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From Amherst to Pasadena, Badgers' Tyler Biadasz, Garrett Groshek share special journey
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From Amherst to Pasadena, Badgers' Tyler Biadasz, Garrett Groshek share special journey

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PASADENA, Calif. — Before they were part of the University of Wisconsin football team, Tyler Biadasz and Garrett Groshek hugged on the field at Camp Randall Stadium.

They had just won the WIAA Division 5 state championship for Amherst in 2015, but they didn’t know what the future held. Biadasz had a scholarship to UW, but Groshek was still deciding on his college future. In that moment, they shared how much they appreciated each another, not knowing if they’d ever play together again. They learned they would months later when Groshek chose to join UW as a walk-on, and the redshirt juniors have enjoyed successful careers with the Badgers.

A similar scene could play out after Wednesday’s Rose Bowl — the Badgers (10-3) take on Oregon (11-2) with Biadasz’s and Groshek’s future as teammates again in flux.

Biadasz is one of the top-rated interior linemen eligible for the NFL draft and is a projected first- or second-round pick. He hasn’t announced a decision yet, but he did submit his name to the NFL’s College Advisory Committee for a second consecutive year.

Biadasz and Groshek have taken on leadership roles and been key players in UW’s offense since their redshirt freshman seasons — an unlikely experience for many players, especially players from Amherst, a town of about 1,000 people 16 miles southeast of Stevens Point.

“What Tyler and ‘Grosh’ have done, they’ve done it their style. They’ve done it by being true to who they are, incredibly unselfish. It’s pretty cool because you would never guess, just percentage-wise, you get two guys from that town maybe in the history of the program. And those two to be doing it side-by-side, in very different ways, it’s pretty cool,” UW coach Paul Chryst said.

Entering what could be their final game as teammates, they know the path they’ve forged together was built on sacrifice and a strong friendship — and that they’ve made an impact on the program.

“As we’ve been here for a few years now, four years, you kind of start to realize how special it is. And at first you don’t really realize it, but as the end starts coming, then you start to realize it more,” Groshek said.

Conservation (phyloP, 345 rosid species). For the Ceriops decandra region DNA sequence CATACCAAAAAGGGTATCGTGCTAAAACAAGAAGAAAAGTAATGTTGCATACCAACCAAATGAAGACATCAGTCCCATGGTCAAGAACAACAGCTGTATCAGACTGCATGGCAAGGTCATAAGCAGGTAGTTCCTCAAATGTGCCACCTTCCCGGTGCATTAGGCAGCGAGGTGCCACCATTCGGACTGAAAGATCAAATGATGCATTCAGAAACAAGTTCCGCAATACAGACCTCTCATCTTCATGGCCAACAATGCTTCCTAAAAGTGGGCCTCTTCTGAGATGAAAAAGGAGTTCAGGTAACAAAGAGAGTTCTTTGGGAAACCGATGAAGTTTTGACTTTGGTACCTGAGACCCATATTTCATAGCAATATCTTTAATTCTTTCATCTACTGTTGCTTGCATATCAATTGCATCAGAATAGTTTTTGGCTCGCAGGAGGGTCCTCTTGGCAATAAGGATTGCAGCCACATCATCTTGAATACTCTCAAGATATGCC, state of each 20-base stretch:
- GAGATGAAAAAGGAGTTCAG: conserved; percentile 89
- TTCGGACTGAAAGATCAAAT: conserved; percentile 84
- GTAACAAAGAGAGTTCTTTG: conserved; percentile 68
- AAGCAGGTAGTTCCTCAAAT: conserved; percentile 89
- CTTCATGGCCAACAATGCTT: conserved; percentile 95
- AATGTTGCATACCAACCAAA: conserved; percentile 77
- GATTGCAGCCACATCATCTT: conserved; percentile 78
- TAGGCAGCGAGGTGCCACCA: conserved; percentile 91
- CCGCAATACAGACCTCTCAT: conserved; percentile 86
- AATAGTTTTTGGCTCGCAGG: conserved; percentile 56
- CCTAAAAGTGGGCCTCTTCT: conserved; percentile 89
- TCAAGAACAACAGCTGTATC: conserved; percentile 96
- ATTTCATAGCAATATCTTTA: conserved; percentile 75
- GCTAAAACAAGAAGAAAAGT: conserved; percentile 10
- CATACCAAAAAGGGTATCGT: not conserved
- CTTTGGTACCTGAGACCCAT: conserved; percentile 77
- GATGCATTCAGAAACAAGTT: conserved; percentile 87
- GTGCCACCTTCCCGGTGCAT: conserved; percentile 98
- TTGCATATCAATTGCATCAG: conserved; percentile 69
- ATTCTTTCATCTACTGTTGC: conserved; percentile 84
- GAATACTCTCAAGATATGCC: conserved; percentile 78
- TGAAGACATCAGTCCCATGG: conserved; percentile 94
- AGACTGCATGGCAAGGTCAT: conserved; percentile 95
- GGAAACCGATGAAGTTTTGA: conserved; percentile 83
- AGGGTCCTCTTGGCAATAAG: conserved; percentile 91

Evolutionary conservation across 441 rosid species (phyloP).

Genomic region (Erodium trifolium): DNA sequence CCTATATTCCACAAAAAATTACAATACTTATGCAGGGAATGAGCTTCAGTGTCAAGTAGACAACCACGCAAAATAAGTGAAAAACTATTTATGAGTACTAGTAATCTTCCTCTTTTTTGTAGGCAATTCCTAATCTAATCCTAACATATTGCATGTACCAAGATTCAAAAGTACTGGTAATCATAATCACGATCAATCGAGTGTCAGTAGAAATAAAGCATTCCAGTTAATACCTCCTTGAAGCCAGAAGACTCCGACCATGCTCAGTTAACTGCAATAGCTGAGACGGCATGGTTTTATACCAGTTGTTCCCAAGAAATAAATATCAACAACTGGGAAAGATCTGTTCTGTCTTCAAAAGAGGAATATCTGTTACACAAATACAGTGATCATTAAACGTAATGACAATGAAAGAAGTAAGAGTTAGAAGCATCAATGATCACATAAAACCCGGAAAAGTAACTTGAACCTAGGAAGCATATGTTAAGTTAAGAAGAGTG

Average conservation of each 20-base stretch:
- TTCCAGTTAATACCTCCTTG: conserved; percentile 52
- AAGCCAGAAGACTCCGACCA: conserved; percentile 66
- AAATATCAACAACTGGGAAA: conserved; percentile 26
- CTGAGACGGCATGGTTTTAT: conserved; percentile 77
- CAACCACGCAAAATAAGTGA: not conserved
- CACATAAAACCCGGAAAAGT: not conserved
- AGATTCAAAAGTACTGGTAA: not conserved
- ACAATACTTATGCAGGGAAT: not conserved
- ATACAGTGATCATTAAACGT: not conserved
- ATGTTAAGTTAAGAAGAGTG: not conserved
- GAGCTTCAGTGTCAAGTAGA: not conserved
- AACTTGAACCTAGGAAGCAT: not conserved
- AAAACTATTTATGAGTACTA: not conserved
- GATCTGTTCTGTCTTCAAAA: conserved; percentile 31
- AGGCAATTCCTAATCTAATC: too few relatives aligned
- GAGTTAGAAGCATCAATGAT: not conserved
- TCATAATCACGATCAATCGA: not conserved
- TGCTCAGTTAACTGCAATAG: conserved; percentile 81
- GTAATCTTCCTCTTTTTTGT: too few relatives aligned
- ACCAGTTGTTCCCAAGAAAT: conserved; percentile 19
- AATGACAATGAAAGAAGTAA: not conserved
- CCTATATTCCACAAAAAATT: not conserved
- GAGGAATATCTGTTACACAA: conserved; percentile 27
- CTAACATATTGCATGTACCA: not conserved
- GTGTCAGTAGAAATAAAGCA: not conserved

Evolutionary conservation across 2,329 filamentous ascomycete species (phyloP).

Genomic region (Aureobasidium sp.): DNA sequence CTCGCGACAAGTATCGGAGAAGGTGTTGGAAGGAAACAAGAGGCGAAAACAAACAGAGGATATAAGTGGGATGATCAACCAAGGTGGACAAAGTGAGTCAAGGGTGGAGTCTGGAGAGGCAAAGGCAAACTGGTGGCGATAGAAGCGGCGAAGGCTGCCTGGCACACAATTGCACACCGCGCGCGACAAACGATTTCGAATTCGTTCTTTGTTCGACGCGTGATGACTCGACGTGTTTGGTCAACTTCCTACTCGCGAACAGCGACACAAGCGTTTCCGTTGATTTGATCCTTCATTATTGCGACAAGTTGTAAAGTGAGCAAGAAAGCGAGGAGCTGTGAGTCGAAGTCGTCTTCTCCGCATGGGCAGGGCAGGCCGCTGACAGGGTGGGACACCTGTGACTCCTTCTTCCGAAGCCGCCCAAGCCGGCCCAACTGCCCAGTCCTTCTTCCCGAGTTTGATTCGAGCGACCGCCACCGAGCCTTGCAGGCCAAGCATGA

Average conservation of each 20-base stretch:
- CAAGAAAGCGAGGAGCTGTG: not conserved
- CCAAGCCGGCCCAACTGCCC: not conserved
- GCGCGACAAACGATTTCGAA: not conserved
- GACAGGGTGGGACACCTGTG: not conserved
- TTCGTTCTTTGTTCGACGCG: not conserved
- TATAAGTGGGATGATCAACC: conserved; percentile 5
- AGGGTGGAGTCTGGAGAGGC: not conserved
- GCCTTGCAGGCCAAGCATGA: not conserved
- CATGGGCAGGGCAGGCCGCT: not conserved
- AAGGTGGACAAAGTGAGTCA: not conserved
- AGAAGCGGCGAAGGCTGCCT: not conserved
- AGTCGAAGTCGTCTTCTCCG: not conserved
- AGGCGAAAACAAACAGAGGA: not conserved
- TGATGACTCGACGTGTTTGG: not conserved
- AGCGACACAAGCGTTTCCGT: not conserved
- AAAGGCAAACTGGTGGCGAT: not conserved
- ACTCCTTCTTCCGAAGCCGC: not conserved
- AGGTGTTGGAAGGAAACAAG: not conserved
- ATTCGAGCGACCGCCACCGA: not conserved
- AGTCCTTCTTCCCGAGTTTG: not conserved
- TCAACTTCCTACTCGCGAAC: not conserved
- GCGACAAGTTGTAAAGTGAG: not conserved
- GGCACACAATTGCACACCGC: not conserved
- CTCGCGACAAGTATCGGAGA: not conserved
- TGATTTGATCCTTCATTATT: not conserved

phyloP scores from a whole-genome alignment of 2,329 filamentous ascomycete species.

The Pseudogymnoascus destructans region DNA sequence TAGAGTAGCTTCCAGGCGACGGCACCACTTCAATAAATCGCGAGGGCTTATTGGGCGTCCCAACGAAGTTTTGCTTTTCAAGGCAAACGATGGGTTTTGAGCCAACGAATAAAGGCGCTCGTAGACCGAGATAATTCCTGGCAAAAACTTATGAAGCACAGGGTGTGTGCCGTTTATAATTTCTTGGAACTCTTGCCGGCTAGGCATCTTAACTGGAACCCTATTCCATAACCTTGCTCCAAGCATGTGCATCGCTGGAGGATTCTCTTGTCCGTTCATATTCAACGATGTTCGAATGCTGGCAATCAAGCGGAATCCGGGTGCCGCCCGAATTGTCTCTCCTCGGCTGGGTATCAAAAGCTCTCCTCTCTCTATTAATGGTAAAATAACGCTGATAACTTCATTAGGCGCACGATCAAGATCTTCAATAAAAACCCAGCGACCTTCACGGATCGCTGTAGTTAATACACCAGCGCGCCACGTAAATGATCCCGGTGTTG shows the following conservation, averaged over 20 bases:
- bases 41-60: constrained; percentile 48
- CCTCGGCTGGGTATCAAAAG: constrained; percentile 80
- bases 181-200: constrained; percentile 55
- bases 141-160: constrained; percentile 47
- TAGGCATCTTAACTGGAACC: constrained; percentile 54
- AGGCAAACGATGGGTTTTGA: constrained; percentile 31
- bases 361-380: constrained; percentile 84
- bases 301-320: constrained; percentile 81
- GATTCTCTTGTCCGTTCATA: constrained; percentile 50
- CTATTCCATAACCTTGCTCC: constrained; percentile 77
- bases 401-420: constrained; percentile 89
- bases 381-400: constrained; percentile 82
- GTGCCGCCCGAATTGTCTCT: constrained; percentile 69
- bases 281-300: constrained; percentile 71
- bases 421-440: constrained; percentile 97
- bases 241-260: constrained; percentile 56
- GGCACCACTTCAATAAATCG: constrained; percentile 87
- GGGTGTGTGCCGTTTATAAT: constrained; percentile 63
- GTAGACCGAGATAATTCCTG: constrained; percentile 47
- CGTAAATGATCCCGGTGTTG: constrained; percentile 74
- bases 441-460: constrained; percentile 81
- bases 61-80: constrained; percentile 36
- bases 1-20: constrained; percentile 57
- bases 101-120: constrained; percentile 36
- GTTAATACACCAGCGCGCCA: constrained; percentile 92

Ability to adapt

At UW, Biadasz and Groshek each play a different position than the one they excelled at for Amherst.

That’s saying something when you consider how valuable each has become at their new spots for the Badgers. Biadasz won the Rimington Award as the nation’s top center this year, and was a unanimous All-American pick. Groshek has been a do-everything tailback behind junior Jonathan Taylor and a special teams ace throughout his UW career.

Mark Lusic, their coach at Amherst, wasn’t surprised when Biadasz made the transition from defensive lineman to center — especially after he saw offensive coordinator and offensive line coach Joe Rudolph pull Biadasz to his group to have him watch and learn at a spring practice. But Groshek’s move from quarterback to running back stunned Lusic.

“Not in a million years. I’m not saying he couldn’t succeed (at running back), but I never thought he’d be there to be honest with you,” Lusic said. “I remember I went down to spring practice when he got moved. He got a lot of carries because (Taylor) wasn’t there yet and Bradrick Shaw and Chris James were penciled in to start. Garrett took a lot reps, and he actually looked pretty good running the ball, looked pretty smooth back there. That spring practice you could tell he had something going on. You could see he was hitting his holes, reading the offensive line when they opened up for him.”

Lusic didn’t let Groshek to play defense at Amherst — he was too valuable at quarterback. But Lusic told college coaches Groshek was smart enough to play any spot on the field that they thought he could fit athletically.